It wasn’t until May 24th 2004 that the first three (3) EF Tifóns designated C.16 arrived at Air Base Morón. They in turn became part of Wing 11 and formed the Operational Conversion Unit (OCU) 113 for the training of future pilots together with specialists from EADS-CASA at Getafe.

Just four years later Ala.11 was participating actively in missions that controlled airspace and air defence of Spain assigned to the Spanish Air Force. Foreign missions did not take place until early 2015 during which time they participated in Operation Baltic Air Policing (BAP) in the AMBAR detachment. Aircraft from Ala.11 were flown to Amari Air Base in Estonia where they performed actual and simulated Quick Reaction Alert (QRA) duties.

Later in the same year deployment to carry out real missions was confirmed, Ala.11 successfully passing a CAPEVAL (Capability Evaluation) lead by NATO (North Atlantic Treaty Organisation).

For the first time in February 2017 the Spanish Eurofighters (Tifón) were deployed to Nellis Air Force Base (AFB) in Nevada (NV) USA to participate in Exercise Red Flag. Red Flag is the largest and most realistic NATO training exercise that takes place annually. NATO air arms fly against each other and against ‘hostile forces’ normally supplied by the United State Air Force (USAF), US Navy (USN) and US Marine Corps (USMC).

Nellis AFB is located to the North East of the City of Las Vegas NV, it like most bases in the USA tries to discourage Aviation Enthusiasts / ‘Spotters’ from looking over the fence at the activities going on on-base.

Ala.11 is the operative Squadron, supplemented by 113 Esc. (Squadron) who are responsible for the training of not only Spanish pilots but also those from their NATO allies the Luftwaffe.

Grupo 22 (Gr.22) / Group 22

Grupo 22 formed in 1962 in La Parra air base Jerez de la Frontera initially being called 601 Air Naval Squadron, it retained that name until 1973 when it became Wing 22. When formed they used the Grumman HU-16 Albatross a plane capable of taking off from the land as well as water. Gr. 22 kept the Grumman Albatross until 1978, by which time the aircraft had flown 28,000 hours.

 July 1973 saw the arrival of the very first Lockheed P-3A Orion four other P-3A’s were subsequently added to the inventory. The aircraft were all leased from the United States under what is termed the MAP (Military Aid Program).

1998 saw the acquisition of five Lockheed P-3B Orion aircraft from the Norwegian Air Force, today (2019) there are just three (3) and are now designated the P-3M (M = modernised) serving with Gr.22.

The Lockheed P-3 Orion is a very versatile aircraft it can be used for missions such as anti-submarine, anti-surface fight, maritime surveillance, anti-drug trafficking and illegal immigration. Search and Rescue (SAR), Air Control and Command, photographic and electronic intelligence, and communications relay are just a few of the roles that can be undertaken by this versatile aerial platform.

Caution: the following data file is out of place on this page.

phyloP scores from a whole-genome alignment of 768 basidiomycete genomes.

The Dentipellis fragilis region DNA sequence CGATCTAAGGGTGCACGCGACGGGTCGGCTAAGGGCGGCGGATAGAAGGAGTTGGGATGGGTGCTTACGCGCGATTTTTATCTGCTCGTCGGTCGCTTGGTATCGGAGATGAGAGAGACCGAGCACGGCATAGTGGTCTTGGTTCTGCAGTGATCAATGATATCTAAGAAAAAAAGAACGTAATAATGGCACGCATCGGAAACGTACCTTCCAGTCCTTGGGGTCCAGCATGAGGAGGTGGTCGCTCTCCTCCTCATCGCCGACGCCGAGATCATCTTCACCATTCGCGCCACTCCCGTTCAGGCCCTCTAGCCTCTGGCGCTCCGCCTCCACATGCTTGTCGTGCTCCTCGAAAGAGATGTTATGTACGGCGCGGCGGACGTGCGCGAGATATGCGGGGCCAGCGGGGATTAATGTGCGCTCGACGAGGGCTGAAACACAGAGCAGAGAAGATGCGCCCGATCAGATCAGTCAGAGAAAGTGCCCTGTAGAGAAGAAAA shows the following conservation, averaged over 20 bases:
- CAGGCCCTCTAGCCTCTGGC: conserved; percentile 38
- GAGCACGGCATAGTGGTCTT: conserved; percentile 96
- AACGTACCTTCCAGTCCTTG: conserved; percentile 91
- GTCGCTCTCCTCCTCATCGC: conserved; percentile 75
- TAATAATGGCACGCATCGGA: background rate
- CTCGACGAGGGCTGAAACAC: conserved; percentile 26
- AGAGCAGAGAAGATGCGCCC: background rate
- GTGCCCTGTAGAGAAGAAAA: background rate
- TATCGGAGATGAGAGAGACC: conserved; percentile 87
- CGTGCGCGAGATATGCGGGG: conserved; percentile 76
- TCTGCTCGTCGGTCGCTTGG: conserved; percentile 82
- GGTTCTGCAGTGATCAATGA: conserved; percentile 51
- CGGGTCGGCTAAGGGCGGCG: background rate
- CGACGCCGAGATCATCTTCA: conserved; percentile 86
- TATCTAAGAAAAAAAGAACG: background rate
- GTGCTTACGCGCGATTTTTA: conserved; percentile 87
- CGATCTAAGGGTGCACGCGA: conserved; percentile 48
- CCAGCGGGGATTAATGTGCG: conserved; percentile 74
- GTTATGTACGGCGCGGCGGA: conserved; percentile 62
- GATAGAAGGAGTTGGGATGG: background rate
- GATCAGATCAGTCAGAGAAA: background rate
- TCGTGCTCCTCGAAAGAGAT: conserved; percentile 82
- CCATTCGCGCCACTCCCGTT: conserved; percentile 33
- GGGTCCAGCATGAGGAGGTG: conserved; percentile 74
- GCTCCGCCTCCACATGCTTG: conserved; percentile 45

Today Gr.22 have a detachment based in Yibuti in the Horn of Africa, where they form part of an EU (European Union) operation against piracy in places such as the Red Sea and Gulf of Aden. To date Gr.22 had accumulated 80,000 hours of flying since its inception in July 1973.

Other Groups at AB Morón 

No Military organisation can operate with effective support; to this end there is a large contingent of both Military and Civilian personnel that support the flying operations. These are formed into a Materials Group, Maintenance Squadrons, one each for the Eurofighters and one for the P-3 Orion’s. There are other support Squadron, an economic section and a secretary general who are all fundamental in completing the assigned mission(s).

Other units based here are the Second Support Group of Air Deployment (SEADA), the Second Military Battalion Emergency Unit (SMBEU) and North American Forces comprised of the 469th Air Base Squadron (United States Air Force logistics support) and the United State Marine Corps (USMC)

Our first sighting was the Gate Guard to the base a P-3A Lockheed Orion serial P.3-3 coded 22-22; this aircraft was supplied to Spain under the FMS (Foreign Military Sale) program. Insert here picture of the Gate Guard (Note: It has already been re-painted and now shows a nicer look, closer to its original state. Also I have checked it and I can confirm that 22-22 was its number for the time it was in service)

The P-3A Orion Gate Guard at Air Base Morón

A short drive later and our next Wreck & Relic; an F-86F serial C.5-231 coded 151-21 sat on a plinth in the middle of a roundabout. A short walk away and outside the Head Quarters of Ala. 11 was a HA200D serial C.10B-52 coded 214-52.

Another short drive, but this time very slowly as there was a detachment of US Marine Corps KC-130 Hercules and more importantly to us five Marine Corps MV-22B Ospreys and a lone USAF KC-135R tanker with a hose and drogue unit fitted to its tail boom sitting on the US ramp space.